Good advice regardless of what tools you are using: Most of them are only as secure as your passwords. Make sure you use passwords that you won't forget, and don't re-use passwords. Secure passwords are long, don't include whole words straight from the dictionary, include numerals and symbols, and are difficult to guess. Challenge questions and security questions are usually pretty easy to guess, so arrange with your conversation partner beforehand to make them difficult to predict. Exchange details in person or by another encrypted method because unencrypted traffic is often easy for attackers to read. If you really can't remember your password or other conversation method parameters (CryptoCat chatroom names, challenge questions and answers), write them down on paper and keep them somewhere safe, far away from your computer. If you loose your password to use your private key, there is no way to decrypt messages sent to you and you cannot revoke your certificate. Be careful! Keyloggers and malware can break many of these tools, so regular antivirus scans (regardless of your operating system) are vital to your security.
Enigmail An add-on for Mozilla Thunderbird and Seamonkey email clients. Good instructions for implementation at Email Self-Defense by the Free Software Foundation.Email Self-Defense You will also need to download Gnu Privacy Guard (GPG), the Windows version of which is GPG4Win. During installation, choose to install GPA.GPG4Win Enigmail will be in your Thunderbird options. Click the arrow beside Enigmail, click “Key Management,” and then click “Generate” and select “New Key Pair.” Enter a passphrase and then click “Generate Key.” Enigmail also gives the option to generate a revocation certificate, which lets you revoke your key's validity if someone gets your private key and passphrase. Generate the revocation certificate and keep it in a safe place somewhere other than your computer. Next, we're going to test using the key for encrypting and decrypting emails.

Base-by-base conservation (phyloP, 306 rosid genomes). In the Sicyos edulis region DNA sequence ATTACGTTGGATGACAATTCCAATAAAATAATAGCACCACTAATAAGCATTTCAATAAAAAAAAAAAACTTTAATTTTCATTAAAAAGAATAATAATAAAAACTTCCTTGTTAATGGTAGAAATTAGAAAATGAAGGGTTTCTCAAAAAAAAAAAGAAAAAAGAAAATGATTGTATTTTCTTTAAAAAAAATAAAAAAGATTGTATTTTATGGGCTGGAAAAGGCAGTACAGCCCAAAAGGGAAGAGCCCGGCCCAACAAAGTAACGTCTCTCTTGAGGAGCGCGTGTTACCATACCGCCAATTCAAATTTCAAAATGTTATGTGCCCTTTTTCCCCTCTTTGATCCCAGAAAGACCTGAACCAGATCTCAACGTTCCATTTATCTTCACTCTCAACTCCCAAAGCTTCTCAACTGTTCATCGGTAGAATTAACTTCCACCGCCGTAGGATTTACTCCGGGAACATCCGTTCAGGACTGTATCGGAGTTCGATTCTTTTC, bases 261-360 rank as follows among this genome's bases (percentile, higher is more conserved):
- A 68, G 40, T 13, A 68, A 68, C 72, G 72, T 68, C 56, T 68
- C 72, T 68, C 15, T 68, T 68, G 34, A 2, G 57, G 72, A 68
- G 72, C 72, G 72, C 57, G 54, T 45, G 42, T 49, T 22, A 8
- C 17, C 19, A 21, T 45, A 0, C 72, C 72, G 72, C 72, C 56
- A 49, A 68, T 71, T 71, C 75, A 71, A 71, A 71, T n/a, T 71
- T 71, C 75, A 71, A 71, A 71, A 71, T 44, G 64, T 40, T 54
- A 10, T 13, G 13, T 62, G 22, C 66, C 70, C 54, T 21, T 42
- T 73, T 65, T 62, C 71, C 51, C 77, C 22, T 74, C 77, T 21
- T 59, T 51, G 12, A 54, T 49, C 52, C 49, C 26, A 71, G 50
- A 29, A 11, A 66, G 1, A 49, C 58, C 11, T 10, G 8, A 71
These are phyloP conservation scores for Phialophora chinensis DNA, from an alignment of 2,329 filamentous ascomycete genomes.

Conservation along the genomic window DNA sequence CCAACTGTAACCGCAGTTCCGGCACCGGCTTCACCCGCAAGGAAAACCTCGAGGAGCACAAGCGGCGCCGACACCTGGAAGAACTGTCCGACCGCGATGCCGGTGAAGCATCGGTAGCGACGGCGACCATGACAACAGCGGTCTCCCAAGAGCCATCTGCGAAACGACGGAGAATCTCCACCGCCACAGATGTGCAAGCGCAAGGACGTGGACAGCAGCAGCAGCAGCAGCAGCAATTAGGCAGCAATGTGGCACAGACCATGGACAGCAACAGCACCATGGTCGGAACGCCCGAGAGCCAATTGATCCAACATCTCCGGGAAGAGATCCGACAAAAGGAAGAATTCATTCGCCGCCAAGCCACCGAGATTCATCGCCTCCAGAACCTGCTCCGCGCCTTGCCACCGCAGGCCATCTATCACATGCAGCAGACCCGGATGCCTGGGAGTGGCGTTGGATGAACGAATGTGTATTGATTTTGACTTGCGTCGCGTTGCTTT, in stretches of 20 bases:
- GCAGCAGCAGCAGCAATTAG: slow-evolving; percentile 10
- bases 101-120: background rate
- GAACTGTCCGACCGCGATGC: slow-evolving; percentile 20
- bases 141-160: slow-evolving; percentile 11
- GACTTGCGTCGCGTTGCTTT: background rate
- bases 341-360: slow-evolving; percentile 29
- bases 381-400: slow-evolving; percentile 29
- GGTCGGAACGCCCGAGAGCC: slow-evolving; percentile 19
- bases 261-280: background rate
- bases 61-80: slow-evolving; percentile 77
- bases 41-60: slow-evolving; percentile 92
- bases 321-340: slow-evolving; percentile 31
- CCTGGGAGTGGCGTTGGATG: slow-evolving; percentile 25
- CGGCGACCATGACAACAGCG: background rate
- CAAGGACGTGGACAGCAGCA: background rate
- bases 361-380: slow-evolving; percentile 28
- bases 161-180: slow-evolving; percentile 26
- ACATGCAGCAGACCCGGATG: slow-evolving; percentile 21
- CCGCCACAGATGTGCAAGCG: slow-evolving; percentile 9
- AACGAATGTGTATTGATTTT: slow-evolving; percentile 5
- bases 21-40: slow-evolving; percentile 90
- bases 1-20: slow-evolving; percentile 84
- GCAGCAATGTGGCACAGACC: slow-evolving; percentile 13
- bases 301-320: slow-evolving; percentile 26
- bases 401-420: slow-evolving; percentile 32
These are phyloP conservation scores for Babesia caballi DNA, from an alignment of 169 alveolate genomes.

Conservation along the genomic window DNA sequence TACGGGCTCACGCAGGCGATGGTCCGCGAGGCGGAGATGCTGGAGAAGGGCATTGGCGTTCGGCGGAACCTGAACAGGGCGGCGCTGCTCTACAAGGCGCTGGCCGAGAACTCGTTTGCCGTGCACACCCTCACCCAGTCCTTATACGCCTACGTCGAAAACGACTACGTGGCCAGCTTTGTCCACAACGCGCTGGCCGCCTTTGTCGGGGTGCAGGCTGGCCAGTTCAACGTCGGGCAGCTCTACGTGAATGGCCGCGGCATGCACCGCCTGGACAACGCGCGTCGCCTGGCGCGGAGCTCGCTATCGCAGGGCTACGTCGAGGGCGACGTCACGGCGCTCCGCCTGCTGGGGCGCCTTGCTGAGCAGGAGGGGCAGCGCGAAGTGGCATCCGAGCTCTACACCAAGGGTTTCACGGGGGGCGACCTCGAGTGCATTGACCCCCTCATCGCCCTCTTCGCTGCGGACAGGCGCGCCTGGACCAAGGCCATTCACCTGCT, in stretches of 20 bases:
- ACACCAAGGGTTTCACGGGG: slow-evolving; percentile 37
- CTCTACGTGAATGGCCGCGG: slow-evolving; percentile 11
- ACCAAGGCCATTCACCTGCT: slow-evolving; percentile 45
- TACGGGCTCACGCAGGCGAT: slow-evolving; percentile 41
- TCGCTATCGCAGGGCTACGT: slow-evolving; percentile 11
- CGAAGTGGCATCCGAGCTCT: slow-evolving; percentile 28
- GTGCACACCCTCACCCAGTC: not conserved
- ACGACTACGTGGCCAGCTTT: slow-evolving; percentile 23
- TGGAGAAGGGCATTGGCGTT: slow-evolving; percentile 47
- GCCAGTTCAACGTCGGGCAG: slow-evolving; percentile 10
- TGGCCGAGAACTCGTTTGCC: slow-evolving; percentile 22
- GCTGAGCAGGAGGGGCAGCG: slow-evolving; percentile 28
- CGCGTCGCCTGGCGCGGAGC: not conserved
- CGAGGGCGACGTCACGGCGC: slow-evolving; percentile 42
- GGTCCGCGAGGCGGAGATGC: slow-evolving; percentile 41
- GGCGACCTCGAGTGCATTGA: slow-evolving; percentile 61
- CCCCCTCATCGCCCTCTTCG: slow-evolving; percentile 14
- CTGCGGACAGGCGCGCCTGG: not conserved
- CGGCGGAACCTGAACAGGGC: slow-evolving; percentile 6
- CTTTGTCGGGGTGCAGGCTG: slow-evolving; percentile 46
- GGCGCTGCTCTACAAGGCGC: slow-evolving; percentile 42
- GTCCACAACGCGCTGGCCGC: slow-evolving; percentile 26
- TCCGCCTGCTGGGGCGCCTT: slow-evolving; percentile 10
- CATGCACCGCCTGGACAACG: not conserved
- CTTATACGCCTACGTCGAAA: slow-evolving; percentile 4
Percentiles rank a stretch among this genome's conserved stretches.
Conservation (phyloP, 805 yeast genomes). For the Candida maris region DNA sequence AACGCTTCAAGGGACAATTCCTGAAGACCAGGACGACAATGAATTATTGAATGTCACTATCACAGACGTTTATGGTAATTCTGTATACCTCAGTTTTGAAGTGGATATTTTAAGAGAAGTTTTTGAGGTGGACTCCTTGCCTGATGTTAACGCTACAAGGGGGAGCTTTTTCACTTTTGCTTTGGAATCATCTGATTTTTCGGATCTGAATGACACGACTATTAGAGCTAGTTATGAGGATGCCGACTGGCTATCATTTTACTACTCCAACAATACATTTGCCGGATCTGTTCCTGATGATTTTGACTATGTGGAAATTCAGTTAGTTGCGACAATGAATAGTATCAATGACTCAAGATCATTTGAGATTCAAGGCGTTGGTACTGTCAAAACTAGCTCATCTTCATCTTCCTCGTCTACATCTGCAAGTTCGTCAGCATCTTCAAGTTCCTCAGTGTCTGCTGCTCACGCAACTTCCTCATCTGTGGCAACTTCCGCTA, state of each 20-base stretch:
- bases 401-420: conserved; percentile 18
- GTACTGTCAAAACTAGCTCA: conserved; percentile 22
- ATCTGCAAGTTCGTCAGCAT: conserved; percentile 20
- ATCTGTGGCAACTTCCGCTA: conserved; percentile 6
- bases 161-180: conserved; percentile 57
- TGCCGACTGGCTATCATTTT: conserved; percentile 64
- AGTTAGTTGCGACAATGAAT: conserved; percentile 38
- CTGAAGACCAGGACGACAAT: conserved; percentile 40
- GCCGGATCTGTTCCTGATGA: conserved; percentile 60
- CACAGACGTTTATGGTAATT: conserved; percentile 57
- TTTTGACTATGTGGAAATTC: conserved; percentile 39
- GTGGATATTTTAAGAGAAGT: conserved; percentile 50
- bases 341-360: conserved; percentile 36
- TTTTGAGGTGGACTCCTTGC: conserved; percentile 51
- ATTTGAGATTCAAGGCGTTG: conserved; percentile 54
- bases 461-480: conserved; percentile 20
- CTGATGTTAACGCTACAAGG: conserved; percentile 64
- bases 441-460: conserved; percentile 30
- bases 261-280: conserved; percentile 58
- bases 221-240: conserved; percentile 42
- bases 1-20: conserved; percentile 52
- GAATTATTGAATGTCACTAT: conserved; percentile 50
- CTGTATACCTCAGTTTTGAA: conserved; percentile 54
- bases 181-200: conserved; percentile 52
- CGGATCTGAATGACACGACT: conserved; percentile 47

Open the Enigmail Key Management window, right-click on your key, and click “Send Public Keys by Email.” Send the email to email@example.com: subject line and content don't matter yet. Don't encrypt the email, but you can try signing it by clicking the pen icon in the lower right corner of the email firstname.lastname@example.org Remember, even if your email is encrypted, the subject line and email recipients are never encrypted. Adele will send you an email encrypted with your public key. Thunderbird should prompt you to enter your passphrase to decrypt it. Click the “Decrypt” button in the mail toolbar. It will prompt you to add Adele's public key (in the email) to Enigmail. Now send a reply email to Adele— erasing the text in the body of the email first and adding a brief message of your own. Click on the key icon next to the pen icon and choose to encrypt the email with Adele's private key.
Signing keys and uploading to a keyserver An important feature of asymmetric (public and private) key encryption is the trust web. Someone looking to communicate with you can search for your public key through a keyserver and knows that the one signed by other people you both know and trust is the right one. Upload your key to a keyserver by clicking on it, then “Keyserver,” then “Upload Public Keys.” To sign a key, find it by searching in Enigmail. Click on “Keyserver,” then “Search for keys.” Select the one you want and add it. Then right-click on it in the Key Management pane and select “Sign key.”
Mailvelope A browser add-on for Firefox or Chrome. It works for most web mail applications. The documentation page is great for instructing you on how to generate a key pair, add public keys to your keyring, encrypting and decrypting emails, and more.documentation page It does not give you the ability to sign keys or upload them to key servers.
Questions? If you know the answer, please feel free to speak up. Now, time to sign!
If you have Enigmail: Find your fingerprint in the Key Management window by double-clicking on your key. Search for a key by its fingerprint by clicking “Keyservers,” then “Search for keys,” and enter the whole fingerprint in the search bar. Select it, add it to your keyring, and then right-click and sign it. If you're using GPA: Find your fingerprint by clicking on your key. GPA prefers to find keys by key ID, which is the last 8 characters in the fingerprint. It will add the public key automatically if found. Right-click on it and select “Sign keys.” If you're using something else, ask for help! My fingerprint is 9C80 407F 9613 3D15 18B6 9816 2BC1 4507 66F8 75A1 Feel free to sign my key when you can!